Pressure-treated wood is an excellent choice for decks and other outside features because it resists insects and rot. Yet over time, it can start to look rather ugly. A homeowner may want to refresh pressure-treated wood with a coat of paint. Is that possible? Yes. But you need to know what you’re doing in order to avoid a wasted effort.
According to the owners of Dallas Paints, a family owned and operated company in the Dallas-Fort Worth area, the very properties that allow pressure-treated wood to resist insects and rot also make it extremely difficult to paint.
Pressure-treated lumber is treated with a variety of chemicals in the factory. Those chemicals act as preservatives. Strangely enough, they also lock in moisture. It is this that makes painting pressure-treated wood so problematic. If the wood is wet, the paint will not adhere; it will eventually peel away.
Start with a Thorough Cleaning
Successfully painting pressure-treated wood begins with a thorough cleaning. Dallas Paints recommends using warm, soapy water and a stiff brush. You scrub the wood as thoroughly as possible in order to remove all dirt and debris. After cleaning, rinse down the wood with a garden hose.
Let the Wood Thoroughly Dry
After cleaning, it is important to let the wood thoroughly dry. How long does it take? That depends on the natural environment, the weather, and the wood itself. Kiln-dried lumber will dry out faster than standard pressure-treated wood, but you still might have to wait a while.
Remember that pressure-treated wood naturally retains moisture. Provided you live in a fairly dry environment and you’re rain-free for a few days, the wood may dry out in that time. But be prepared to wait for a few weeks if necessary. It might even take a few months.
Knowing for sure that the wood is dry enough to paint involves a simple test. Use your hands to sprinkle a few drops of water on the wood. It is ready to be painted if it soaks the water up. If the water beads instead, it is still too wet to paint.
Prime and Paint the Wood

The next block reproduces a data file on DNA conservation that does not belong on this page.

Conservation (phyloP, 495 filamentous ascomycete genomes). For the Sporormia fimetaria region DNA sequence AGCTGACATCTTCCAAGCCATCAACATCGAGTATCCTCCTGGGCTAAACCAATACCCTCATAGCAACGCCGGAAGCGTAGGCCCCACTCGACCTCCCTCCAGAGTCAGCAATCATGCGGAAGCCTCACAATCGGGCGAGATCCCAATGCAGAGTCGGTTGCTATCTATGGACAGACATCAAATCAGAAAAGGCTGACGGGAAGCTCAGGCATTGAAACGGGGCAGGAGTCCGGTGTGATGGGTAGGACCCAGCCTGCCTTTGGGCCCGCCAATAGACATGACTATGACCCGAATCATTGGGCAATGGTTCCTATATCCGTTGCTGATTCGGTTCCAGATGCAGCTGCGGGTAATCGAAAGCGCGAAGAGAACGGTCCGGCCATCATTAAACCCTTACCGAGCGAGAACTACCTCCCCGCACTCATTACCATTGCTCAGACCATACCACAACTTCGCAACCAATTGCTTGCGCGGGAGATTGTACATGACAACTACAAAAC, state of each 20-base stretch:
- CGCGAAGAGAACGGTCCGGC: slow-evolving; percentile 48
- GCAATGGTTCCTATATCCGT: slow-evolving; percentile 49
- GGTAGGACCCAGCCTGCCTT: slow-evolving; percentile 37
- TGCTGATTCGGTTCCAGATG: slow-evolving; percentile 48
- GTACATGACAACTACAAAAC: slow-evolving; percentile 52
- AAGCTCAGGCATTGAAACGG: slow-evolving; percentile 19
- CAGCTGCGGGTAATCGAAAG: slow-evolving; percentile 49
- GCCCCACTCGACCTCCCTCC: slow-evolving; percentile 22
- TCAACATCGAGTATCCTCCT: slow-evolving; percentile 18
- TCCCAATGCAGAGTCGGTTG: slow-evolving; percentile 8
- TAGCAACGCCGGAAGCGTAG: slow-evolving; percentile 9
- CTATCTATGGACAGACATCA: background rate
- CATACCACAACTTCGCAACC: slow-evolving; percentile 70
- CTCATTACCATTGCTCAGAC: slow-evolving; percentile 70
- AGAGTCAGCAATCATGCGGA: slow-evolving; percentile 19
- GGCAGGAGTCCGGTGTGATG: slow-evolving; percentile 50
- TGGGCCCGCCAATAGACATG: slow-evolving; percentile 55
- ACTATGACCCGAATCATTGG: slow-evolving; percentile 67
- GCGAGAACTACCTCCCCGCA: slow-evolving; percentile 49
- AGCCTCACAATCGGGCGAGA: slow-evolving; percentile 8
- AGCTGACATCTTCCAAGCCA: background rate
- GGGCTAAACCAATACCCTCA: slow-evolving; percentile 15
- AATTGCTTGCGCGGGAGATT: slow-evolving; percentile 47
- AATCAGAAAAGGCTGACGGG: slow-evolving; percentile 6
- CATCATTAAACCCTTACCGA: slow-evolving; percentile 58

Once the wood is dry enough to paint, apply a coat of primer. Be sure to choose a primer appropriate for pressure-treated lumber. Your standard run-of-the-mill interior primer will not get the job done. You will need to find one that will both soak into the wood and stand up to the elements.
Follow the directions on the can of primer to the letter. Pay attention to temperature and drying time. In other words, you do not want to rush this. Take your time and do the prime coat right.
After priming, you will apply two coats of paint. Wait until your primer is completely dry before applying the first coat. Directions on the can will tell you how long you need to wait before applying the topcoat. Don’t rush this, either.
A Whole New Look
Provided you’ve done everything correctly, you’ll have a whole new look after your topcoat dries. Dry wood that has soaked up the primer shouldn’t cause any issues for your paint moving forward. Furthermore, a good paint should cause water to bead up and flow away every time it rains. You will know you’ve done a good job if that happens.
In closing, the most important factor in successfully painting pressure-treated wood is time. Only time can overcome the chemicals that preserve pressure-treated wood. Go slowly, give the wood time to dry out thoroughly, and use a quality primer and paint. You should end up with a finished job you can be proud of.